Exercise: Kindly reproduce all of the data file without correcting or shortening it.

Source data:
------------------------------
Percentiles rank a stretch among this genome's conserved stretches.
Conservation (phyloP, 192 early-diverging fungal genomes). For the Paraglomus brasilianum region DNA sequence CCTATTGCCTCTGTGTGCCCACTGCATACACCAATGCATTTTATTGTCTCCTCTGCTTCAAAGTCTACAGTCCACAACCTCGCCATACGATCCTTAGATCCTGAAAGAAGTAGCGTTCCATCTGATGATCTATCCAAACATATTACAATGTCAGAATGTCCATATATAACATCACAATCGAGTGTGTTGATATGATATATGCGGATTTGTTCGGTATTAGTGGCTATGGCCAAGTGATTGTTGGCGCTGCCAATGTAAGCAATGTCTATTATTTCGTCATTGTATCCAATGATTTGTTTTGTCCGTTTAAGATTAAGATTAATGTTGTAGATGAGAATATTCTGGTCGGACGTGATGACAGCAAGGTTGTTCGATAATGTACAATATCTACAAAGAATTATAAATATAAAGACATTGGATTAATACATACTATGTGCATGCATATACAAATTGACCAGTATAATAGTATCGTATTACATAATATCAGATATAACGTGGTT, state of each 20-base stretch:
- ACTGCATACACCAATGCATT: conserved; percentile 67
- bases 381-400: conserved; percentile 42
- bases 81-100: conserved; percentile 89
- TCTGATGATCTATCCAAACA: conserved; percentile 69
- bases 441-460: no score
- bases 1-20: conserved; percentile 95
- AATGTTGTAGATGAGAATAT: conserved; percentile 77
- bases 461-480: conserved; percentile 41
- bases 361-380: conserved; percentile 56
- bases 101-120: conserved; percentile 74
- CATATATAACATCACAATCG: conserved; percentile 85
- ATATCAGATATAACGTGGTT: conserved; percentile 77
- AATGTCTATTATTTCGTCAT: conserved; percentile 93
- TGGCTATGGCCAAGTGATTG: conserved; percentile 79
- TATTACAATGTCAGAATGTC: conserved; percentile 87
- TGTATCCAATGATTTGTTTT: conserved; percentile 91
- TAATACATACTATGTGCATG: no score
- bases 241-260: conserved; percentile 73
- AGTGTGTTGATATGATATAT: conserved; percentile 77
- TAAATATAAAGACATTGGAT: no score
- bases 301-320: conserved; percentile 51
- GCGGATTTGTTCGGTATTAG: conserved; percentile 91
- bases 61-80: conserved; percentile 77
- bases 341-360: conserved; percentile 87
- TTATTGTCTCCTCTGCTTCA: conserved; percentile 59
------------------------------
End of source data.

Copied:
Percentiles rank a stretch among this genome's conserved stretches.
Conservation (phyloP, 192 early-diverging fungal genomes). For the Paraglomus brasilianum region DNA sequence CCTATTGCCTCTGTGTGCCCACTGCATACACCAATGCATTTTATTGTCTCCTCTGCTTCAAAGTCTACAGTCCACAACCTCGCCATACGATCCTTAGATCCTGAAAGAAGTAGCGTTCCATCTGATGATCTATCCAAACATATTACAATGTCAGAATGTCCATATATAACATCACAATCGAGTGTGTTGATATGATATATGCGGATTTGTTCGGTATTAGTGGCTATGGCCAAGTGATTGTTGGCGCTGCCAATGTAAGCAATGTCTATTATTTCGTCATTGTATCCAATGATTTGTTTTGTCCGTTTAAGATTAAGATTAATGTTGTAGATGAGAATATTCTGGTCGGACGTGATGACAGCAAGGTTGTTCGATAATGTACAATATCTACAAAGAATTATAAATATAAAGACATTGGATTAATACATACTATGTGCATGCATATACAAATTGACCAGTATAATAGTATCGTATTACATAATATCAGATATAACGTGGTT, state of each 20-base stretch:
- ACTGCATACACCAATGCATT: conserved; percentile 67
- bases 381-400: conserved; percentile 42
- bases 81-100: conserved; percentile 89
- TCTGATGATCTATCCAAACA: conserved; percentile 69
- bases 441-460: no score
- bases 1-20: conserved; percentile 95
- AATGTTGTAGATGAGAATAT: conserved; percentile 77
- bases 461-480: conserved; percentile 41
- bases 361-380: conserved; percentile 56
- bases 101-120: conserved; percentile 74
- CATATATAACATCACAATCG: conserved; percentile 85
- ATATCAGATATAACGTGGTT: conserved; percentile 77
- AATGTCTATTATTTCGTCAT: conserved; percentile 93
- TGGCTATGGCCAAGTGATTG: conserved; percentile 79
- TATTACAATGTCAGAATGTC: conserved; percentile 87
- TGTATCCAATGATTTGTTTT: conserved; percentile 91
- TAATACATACTATGTGCATG: no score
- bases 241-260: conserved; percentile 73
- AGTGTGTTGATATGATATAT: conserved; percentile 77
- TAAATATAAAGACATTGGAT: no score
- bases 301-320: conserved; percentile 51
- GCGGATTTGTTCGGTATTAG: conserved; percentile 91
- bases 61-80: conserved; percentile 77
- bases 341-360: conserved; percentile 87
- TTATTGTCTCCTCTGCTTCA: conserved; percentile 59